And it doesn’t seem that the concept of martyrdom is given to us in order to uphold the status quo—the early Church brought together people of various ethnicities and genders and social status in new and exciting ways.
It doesn’t seem that biblical martyrdom is about any of those things that bother me so much about the way the stories of martyrs are used today.
So if it’s not about those things, what is it about? What value do the stories of martyrs have for us as Christians in the United States today?
There are lots of ways to answer this question. Here are three I’ve been thinking about:
First, martyrdom is a call to speak truth. No matter what. We didn’t hear all of Stephen’s speech in our reading this morning. It’s actually the longest speech in Acts. Here’s the part that we did hear:
“You stiff-necked people, uncircumcised in heart and ears, you are forever opposing the Holy Spirit, just as your ancestors used to do. Which of the prophets did your ancestors not persecute? They killed those who foretold the coming of the Righteous One, and now you have become his betrayers and murderers. You are the ones that received the law as ordained by angels, and yet you have not kept it.”
Not surprisingly, when the crowd “heard these things, they became enraged and ground their teeth at Stephen.”
We can understand why they are mad. Stephen doesn’t pull any punches. He says exactly what he thinks. He speaks the truth as best as he knows how without worrying about who he might make angry.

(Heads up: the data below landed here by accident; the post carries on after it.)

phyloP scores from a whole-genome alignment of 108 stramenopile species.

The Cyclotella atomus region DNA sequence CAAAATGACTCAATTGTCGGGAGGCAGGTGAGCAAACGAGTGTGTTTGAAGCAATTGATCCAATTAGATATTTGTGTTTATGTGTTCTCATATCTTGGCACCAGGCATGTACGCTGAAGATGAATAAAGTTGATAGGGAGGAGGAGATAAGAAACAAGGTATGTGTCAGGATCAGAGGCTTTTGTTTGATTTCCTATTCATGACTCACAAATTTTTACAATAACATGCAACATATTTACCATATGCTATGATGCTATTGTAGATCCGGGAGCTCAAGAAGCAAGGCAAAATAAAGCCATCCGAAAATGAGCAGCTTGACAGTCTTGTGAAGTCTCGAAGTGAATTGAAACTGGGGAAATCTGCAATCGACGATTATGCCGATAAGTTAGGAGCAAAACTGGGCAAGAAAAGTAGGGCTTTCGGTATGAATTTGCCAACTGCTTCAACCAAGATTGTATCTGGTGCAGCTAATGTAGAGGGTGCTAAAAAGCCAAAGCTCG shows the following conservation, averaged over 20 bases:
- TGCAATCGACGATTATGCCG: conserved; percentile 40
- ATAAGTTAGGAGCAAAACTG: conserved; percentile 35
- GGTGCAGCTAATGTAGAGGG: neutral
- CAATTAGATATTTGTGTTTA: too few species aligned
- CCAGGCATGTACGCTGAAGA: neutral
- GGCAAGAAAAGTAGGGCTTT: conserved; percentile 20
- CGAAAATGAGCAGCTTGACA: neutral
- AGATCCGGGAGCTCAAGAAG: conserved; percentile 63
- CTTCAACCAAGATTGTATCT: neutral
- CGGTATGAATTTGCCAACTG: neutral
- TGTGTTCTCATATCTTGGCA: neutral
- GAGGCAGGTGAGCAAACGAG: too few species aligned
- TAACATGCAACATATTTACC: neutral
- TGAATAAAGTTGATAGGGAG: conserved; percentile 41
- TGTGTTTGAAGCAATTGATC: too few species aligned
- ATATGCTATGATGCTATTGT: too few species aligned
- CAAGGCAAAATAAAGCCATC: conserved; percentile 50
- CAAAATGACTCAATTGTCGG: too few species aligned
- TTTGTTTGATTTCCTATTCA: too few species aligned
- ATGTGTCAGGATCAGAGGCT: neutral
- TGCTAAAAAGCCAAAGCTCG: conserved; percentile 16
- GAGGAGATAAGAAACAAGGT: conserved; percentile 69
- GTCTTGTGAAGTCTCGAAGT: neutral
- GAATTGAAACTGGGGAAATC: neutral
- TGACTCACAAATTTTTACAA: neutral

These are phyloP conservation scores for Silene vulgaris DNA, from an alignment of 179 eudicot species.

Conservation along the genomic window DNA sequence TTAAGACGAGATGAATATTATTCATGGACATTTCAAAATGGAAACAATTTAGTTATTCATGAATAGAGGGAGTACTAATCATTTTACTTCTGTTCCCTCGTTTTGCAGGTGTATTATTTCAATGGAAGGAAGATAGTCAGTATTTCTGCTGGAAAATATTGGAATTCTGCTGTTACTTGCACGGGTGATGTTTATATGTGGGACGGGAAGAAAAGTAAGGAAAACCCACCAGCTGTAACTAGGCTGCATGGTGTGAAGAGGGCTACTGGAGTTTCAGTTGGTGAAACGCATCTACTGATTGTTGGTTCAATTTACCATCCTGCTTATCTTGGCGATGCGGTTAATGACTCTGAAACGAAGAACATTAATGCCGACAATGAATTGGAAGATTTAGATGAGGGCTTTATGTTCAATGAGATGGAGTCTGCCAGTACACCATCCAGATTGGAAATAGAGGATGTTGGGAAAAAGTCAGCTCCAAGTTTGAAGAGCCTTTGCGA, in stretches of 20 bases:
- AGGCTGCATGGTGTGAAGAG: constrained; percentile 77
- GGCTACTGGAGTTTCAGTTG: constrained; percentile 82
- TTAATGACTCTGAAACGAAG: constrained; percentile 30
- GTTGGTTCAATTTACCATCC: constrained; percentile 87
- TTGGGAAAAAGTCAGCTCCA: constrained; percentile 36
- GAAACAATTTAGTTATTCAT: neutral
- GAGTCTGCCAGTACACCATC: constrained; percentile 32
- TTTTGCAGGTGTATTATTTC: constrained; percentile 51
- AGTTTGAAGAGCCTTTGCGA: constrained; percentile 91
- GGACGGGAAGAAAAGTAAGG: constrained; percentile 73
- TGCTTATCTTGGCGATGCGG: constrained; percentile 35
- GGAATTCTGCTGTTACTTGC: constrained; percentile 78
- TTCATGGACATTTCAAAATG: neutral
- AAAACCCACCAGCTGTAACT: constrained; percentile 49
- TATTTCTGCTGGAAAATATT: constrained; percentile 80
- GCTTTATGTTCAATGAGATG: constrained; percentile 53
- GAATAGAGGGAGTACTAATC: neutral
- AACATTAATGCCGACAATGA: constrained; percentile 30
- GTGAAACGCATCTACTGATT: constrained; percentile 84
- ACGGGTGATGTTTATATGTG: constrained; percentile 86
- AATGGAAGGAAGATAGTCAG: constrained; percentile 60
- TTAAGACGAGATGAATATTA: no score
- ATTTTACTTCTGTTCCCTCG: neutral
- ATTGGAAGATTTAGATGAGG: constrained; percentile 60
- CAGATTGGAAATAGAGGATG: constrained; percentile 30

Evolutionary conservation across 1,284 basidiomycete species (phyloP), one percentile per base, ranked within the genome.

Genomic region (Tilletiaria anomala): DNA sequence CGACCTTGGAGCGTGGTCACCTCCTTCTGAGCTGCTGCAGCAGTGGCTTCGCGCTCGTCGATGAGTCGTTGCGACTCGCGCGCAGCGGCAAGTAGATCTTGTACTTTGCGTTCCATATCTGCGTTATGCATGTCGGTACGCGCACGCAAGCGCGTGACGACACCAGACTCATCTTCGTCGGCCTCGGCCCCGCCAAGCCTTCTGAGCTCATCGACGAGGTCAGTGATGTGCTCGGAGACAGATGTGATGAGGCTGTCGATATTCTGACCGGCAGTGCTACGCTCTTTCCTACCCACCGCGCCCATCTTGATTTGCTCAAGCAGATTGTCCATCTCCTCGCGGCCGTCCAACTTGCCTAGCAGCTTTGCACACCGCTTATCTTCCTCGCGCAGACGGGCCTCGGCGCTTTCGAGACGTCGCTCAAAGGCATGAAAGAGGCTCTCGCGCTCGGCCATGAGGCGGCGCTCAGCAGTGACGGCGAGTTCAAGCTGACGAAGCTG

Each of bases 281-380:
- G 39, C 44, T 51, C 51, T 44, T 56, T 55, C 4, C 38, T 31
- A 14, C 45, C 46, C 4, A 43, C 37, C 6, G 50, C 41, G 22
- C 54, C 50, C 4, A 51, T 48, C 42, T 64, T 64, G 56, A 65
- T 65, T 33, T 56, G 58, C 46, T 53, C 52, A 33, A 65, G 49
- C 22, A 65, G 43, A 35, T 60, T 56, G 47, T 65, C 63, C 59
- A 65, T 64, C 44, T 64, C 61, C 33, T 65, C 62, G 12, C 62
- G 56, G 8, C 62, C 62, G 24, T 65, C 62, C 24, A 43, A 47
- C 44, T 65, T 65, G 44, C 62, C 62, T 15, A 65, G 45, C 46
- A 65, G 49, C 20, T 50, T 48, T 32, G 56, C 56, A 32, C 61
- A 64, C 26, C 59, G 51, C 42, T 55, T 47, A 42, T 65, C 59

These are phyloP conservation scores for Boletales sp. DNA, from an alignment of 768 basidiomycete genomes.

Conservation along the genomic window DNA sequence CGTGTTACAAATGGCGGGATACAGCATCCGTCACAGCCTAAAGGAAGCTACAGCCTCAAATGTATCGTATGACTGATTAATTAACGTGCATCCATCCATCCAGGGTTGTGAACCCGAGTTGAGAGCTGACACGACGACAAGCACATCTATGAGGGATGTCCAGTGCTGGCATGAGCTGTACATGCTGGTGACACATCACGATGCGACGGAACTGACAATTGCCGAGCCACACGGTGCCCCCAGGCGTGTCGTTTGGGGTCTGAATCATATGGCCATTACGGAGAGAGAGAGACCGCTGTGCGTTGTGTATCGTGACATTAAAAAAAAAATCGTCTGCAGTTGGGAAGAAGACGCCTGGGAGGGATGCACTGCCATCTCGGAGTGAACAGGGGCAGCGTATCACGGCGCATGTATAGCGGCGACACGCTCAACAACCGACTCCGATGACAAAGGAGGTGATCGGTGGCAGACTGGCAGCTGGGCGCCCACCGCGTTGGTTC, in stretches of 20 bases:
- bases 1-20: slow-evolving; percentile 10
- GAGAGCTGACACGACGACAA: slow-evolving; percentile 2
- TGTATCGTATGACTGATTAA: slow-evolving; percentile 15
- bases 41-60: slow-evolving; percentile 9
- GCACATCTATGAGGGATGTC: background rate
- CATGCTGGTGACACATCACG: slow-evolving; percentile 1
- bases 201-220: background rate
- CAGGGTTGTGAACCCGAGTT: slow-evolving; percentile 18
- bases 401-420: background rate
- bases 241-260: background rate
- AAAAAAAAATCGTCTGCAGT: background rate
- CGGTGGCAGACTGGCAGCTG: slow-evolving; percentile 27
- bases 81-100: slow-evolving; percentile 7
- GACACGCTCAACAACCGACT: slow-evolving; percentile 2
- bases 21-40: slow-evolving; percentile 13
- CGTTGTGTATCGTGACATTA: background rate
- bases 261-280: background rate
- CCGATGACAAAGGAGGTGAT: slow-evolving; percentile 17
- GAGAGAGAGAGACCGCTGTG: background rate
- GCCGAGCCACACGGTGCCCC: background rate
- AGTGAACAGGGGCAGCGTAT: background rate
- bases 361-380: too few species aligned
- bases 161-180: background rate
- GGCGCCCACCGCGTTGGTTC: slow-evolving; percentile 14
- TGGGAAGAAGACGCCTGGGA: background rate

One positive, biblical, tradition of martyrdom is this willingness to speak truth and act upon it regardless of the potential danger. And we could make a long list of people who lived this way—some who were, in fact, killed for their truth-telling, and others who made other sacrifices: we could talk about all the people in the Martyrs Mirror, Harriet Tubman, Martin Luther King, Jr., Oscar Romero, Dorothy Day, Rachel Corrie . . . and so many others who have refused to be silenced and intimidated. They lived in the tradition of the martyrs.
Second, and a bit more sobering, is a comment I’ve been considering from biblical scholar Matt Skinner who wrote that the story of Stephen teaches us that “Jesus may be Lord, but he will still be resisted. His resurrection does not stop the human race–including religious people–from spilling blood and resisting the prophetic remonstrations of God’s spokespeople.”